At the moment I am working on getting electricity price data from the internet at Market data | Nord Pool Spot
As a native speaker of Pascal rather than C++ I have prototyped this using Delphi on a PC. I now have to port the code to C++ on the Arduino.
The web page gives the bulk price of electricity on the spot market, in euro per mWh. My price per kWh is the bulk price plus a fixed markup. I could convert the published price to my price but I don't think I need to. I am interested in the relative price at different times of the day, not the absolute price, so I can use the raw published data and don't need to change anything if the markup ever changes.

Summary: I think I am well on the way to understanding everything required for this project and I have proof-of-concept code for most of the individual elements of it. Soon I will start adding these building blocks together to create a full working controller. At that stage I can provide some photos and code.
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Old 10-07-14, 03:29 PM   #3
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This is the easiest method I've found for measuring power with arduino.
The library does all the measurements and calculations for you.

CT sensors - Interfacing with an Arduino | OpenEnergyMonitor

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Old 10-07-14, 04:30 PM   #4
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With all of the hardware you're running, make sure to consider where you are pulling power from. For example I don't think the arduino being powered via USB can provide enough power to drive one of the 8-channel relay boards through the 5v rail. If you consider the LCD, and Ethernet shield as well you would be better off using a standalone power supply to ensure you don't stress the on board regulator. I doubt you want to buy a new one 5 minutes after you get everything connected up.
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Old 10-07-14, 10:08 PM   #5
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Does your energy provider offer any devices that will do this automatically? I have a Thermostat that talks to my power meter, when the rate changes I tell it how much less I want to run the AC. Best of all the thermostat was FREE (including installation) for signing up for the variable price plan.

OGE: SmartHours
Carrier ComfortChoice
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Old 10-08-14, 01:31 AM   #6
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@Ormston: Many thanks for that. I hadn't seen it before. I will study it. I had been thinking of something like that or alternatively something like this. The ready-made library for the approach you suggest is a big bonus though so I will probably go that way.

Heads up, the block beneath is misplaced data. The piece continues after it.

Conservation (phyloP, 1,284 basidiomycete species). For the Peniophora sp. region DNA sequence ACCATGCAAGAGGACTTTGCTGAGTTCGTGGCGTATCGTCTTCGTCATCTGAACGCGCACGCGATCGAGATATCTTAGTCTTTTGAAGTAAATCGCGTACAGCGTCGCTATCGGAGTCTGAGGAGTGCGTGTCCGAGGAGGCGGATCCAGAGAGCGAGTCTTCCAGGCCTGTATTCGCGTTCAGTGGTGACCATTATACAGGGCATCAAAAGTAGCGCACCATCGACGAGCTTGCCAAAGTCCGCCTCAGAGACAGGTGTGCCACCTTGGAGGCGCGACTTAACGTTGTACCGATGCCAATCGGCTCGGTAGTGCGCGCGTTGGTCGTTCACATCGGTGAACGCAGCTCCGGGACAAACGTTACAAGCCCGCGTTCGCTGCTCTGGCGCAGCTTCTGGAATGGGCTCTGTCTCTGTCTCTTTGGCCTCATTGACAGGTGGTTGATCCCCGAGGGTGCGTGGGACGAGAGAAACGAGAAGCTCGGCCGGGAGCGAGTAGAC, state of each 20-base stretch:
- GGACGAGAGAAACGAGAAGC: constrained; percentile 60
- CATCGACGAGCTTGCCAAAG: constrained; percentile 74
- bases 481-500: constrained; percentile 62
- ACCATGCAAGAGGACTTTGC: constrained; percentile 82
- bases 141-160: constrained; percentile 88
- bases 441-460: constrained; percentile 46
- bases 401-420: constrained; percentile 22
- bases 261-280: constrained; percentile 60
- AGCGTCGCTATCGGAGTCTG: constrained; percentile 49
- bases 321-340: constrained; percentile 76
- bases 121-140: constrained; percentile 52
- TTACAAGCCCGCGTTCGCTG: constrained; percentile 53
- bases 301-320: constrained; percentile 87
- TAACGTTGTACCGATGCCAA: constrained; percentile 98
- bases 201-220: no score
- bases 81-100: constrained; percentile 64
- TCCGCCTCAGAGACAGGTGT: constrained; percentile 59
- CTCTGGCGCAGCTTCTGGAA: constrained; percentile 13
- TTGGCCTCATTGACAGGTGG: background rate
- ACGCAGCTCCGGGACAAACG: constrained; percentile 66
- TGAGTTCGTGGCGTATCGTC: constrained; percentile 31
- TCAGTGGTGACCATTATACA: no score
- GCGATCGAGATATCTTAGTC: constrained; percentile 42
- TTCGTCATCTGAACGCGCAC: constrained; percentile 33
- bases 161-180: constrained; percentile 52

@bmxeroh: Good point. I was aware of this and I have a suitable power supply for both the Arduino and seperately for the relay board, plus a step down from 5V to 3,3V to suit the LCD. In operation the controller doesn't use USB power at all, and is only connected to a PC for development.

@Servicetech: No, our energy provide doesn't provide anything like that, unfortunately. It sounds like your provider is more switched on (pardon the pun) and your meter is more sophisticated. Our meter doesn't know the rate so I have to get that data from the internet. How do you tell your device how much you want to run the AC? Is that a manual process or programmable? How often does your rate change?
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Old 10-08-14, 02:36 AM   #7
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SDMCF

You could use the bi directional version Pololu - ACS714 Current Sensor Carrier -30A to +30A as I'm assuming it's AC you need to measure and control.
This could be used with open energy's library. Hookup should be identical to using a CT and change the calibration value to suit 30A sensor instead of 100A

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Old 10-08-14, 02:44 AM   #8
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OK, That makes sense. Thanks for the tip.
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Old 10-08-14, 06:53 AM   #9
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Quote:
Originally Posted by Ormston View Post
SDMCF

You could use the bi directional version Pololu - ACS714 Current Sensor Carrier -30A to +30A as I'm assuming it's AC you need to measure and control.
This could be used with open energy's library. Hookup should be identical to using a CT and change the calibration value to suit 30A sensor instead of 100A

Steve
Hmmm, wonder if there is a clamp on version that does 100A +-. I had thought about keeping generated current going to the grid only until it reaches parity, then charging the battery with the excess. One place I am working has a meter that will not reverse so if you pump power to the grid it still counts it as consumed energy and the customer gets charged......Trying to find a way around it.
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Old 10-08-14, 07:05 AM   #10
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@Servicetech: No, our energy provide doesn't provide anything like that, unfortunately. It sounds like your provider is more switched on (pardon the pun) and your meter is more sophisticated. Our meter doesn't know the rate so I have to get that data from the internet. How do you tell your device how much you want to run the AC? Is that a manual process or programmable? How often does your rate change?
Your meter MUST be able to report use based on time of day back to the utility. Thats the only way and Time of Use/Variable Peak Pricing system can work. Old analog meters are incapable of reporting peak and off peak use separately. Smartmeters send a signal to OGE reporting use every 15 minutes. Our utility shares the use data with the consumers on myogepower.

See Smarthours link posted about for how the rate changes. It increases from 2-7pm weekdays during the summer. The thermostat is programmed to go up 0-10 degrees for each rate increase. I have my thermostat set at 75f for 6 cents, 77f for 10 cents, 79f for 19 cents, 85f for 43 cents. Rate response completely consumer adjustable.